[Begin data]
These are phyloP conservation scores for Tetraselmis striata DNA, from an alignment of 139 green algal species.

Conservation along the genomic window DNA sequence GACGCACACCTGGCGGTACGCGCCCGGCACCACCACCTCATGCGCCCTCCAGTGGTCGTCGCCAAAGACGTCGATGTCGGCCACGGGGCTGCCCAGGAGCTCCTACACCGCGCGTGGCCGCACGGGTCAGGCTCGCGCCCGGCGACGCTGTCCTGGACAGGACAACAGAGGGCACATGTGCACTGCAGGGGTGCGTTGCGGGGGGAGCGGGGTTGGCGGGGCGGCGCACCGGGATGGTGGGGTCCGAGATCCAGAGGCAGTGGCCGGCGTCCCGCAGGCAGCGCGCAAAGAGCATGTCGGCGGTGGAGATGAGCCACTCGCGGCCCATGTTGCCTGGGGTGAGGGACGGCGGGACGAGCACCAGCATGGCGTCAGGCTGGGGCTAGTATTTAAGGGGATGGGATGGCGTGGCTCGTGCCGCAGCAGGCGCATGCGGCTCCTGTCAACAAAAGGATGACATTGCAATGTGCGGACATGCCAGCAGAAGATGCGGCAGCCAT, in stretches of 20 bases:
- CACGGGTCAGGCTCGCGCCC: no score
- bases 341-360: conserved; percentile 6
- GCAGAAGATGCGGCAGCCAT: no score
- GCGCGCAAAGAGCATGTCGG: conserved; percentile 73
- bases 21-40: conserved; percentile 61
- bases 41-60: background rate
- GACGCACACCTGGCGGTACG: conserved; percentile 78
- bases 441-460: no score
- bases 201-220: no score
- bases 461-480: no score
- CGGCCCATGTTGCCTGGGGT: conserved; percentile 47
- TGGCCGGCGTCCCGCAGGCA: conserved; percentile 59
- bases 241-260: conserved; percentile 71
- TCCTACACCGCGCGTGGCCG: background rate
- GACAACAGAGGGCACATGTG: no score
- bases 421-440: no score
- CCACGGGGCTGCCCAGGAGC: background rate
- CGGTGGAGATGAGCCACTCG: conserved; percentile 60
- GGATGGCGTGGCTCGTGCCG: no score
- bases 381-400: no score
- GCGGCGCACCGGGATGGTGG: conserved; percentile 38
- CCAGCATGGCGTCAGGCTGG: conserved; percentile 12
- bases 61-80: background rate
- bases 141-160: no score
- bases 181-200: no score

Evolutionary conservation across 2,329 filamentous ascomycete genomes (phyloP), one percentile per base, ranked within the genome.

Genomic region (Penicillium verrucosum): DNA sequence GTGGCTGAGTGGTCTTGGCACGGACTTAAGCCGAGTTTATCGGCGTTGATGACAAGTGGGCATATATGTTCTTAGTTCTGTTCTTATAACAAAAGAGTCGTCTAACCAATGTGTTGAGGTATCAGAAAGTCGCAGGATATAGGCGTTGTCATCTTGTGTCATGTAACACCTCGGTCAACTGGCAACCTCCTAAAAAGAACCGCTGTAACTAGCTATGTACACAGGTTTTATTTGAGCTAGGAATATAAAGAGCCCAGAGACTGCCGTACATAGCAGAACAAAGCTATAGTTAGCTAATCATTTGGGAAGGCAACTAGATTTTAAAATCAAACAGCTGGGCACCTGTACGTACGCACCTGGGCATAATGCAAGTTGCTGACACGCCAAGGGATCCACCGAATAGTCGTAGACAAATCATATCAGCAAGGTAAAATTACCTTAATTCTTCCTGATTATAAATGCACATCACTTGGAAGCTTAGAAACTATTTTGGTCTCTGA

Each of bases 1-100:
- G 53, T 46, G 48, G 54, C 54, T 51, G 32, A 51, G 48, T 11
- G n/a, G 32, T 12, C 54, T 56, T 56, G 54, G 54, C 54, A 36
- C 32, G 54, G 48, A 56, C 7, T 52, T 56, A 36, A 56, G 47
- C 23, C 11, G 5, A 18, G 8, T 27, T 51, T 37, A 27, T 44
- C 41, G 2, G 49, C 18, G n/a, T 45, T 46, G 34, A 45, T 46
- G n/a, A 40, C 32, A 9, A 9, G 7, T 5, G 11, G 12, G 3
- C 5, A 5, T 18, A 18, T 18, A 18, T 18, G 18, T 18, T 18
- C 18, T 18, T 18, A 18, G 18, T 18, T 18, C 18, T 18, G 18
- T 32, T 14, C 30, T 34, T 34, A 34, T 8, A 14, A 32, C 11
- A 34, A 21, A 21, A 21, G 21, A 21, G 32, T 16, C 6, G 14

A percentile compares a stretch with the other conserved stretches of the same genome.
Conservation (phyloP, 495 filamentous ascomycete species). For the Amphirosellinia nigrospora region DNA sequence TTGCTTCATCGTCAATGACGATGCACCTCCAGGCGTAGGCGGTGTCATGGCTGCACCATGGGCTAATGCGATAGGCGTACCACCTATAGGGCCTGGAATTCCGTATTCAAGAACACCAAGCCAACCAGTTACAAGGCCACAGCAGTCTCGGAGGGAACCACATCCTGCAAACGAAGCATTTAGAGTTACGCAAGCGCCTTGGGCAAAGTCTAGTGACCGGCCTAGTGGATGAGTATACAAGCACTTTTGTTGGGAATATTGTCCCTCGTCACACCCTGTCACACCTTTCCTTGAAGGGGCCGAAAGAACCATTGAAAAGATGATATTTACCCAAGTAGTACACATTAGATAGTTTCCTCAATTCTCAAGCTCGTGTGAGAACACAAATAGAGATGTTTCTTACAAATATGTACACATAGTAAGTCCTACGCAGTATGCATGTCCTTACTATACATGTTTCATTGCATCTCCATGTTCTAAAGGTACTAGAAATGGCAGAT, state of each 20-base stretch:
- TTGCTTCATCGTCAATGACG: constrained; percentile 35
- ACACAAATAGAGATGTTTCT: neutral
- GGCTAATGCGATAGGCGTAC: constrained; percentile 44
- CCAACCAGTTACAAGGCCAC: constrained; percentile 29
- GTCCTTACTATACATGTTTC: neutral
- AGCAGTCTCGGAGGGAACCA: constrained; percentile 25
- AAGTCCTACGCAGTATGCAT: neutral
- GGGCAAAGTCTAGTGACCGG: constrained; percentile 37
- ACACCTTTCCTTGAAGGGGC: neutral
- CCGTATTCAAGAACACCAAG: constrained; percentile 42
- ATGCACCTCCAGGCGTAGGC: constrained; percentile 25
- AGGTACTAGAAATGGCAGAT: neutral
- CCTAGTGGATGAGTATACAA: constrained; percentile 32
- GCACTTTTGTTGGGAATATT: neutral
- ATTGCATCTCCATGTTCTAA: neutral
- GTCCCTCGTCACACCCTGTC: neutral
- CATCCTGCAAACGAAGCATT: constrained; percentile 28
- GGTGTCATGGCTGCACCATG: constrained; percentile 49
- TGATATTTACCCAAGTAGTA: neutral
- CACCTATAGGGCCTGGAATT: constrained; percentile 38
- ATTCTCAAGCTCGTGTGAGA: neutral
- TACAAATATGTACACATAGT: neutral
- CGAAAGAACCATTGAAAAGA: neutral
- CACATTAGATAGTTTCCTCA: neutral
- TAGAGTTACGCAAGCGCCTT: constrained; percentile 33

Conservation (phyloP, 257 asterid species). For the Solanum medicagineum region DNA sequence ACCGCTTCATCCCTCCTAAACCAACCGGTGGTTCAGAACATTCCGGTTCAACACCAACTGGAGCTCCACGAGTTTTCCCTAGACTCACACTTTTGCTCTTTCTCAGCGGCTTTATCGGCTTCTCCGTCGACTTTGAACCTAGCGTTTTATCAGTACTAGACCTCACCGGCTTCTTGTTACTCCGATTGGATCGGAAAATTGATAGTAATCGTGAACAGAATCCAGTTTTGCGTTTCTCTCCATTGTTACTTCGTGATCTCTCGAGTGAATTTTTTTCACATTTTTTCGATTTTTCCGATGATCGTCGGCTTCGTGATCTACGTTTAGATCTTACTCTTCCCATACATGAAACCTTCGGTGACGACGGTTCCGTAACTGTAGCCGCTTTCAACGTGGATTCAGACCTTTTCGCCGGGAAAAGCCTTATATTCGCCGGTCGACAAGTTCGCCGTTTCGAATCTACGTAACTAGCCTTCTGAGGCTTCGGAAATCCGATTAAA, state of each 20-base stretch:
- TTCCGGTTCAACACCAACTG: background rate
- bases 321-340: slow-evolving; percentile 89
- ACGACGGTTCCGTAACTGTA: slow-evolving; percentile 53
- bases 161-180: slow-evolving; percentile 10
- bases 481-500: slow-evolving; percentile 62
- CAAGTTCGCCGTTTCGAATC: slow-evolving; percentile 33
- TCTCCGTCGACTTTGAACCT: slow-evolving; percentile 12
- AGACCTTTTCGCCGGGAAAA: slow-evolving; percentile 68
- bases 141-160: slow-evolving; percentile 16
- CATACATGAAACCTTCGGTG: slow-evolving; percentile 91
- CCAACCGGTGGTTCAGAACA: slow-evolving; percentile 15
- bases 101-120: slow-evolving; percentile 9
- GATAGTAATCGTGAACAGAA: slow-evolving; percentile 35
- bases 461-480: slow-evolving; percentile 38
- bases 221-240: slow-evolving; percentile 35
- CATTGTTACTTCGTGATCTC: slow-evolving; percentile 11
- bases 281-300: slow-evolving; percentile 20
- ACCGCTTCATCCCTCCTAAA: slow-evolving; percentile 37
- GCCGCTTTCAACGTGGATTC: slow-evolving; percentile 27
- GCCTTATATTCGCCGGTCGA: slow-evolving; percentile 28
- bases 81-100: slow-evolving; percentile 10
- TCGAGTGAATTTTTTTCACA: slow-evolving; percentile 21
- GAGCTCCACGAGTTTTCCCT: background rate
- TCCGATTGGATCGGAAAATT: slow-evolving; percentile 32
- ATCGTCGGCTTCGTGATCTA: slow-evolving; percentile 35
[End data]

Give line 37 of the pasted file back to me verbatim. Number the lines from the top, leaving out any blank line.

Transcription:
- C 5, A 5, T 18, A 18, T 18, A 18, T 18, G 18, T 18, T 18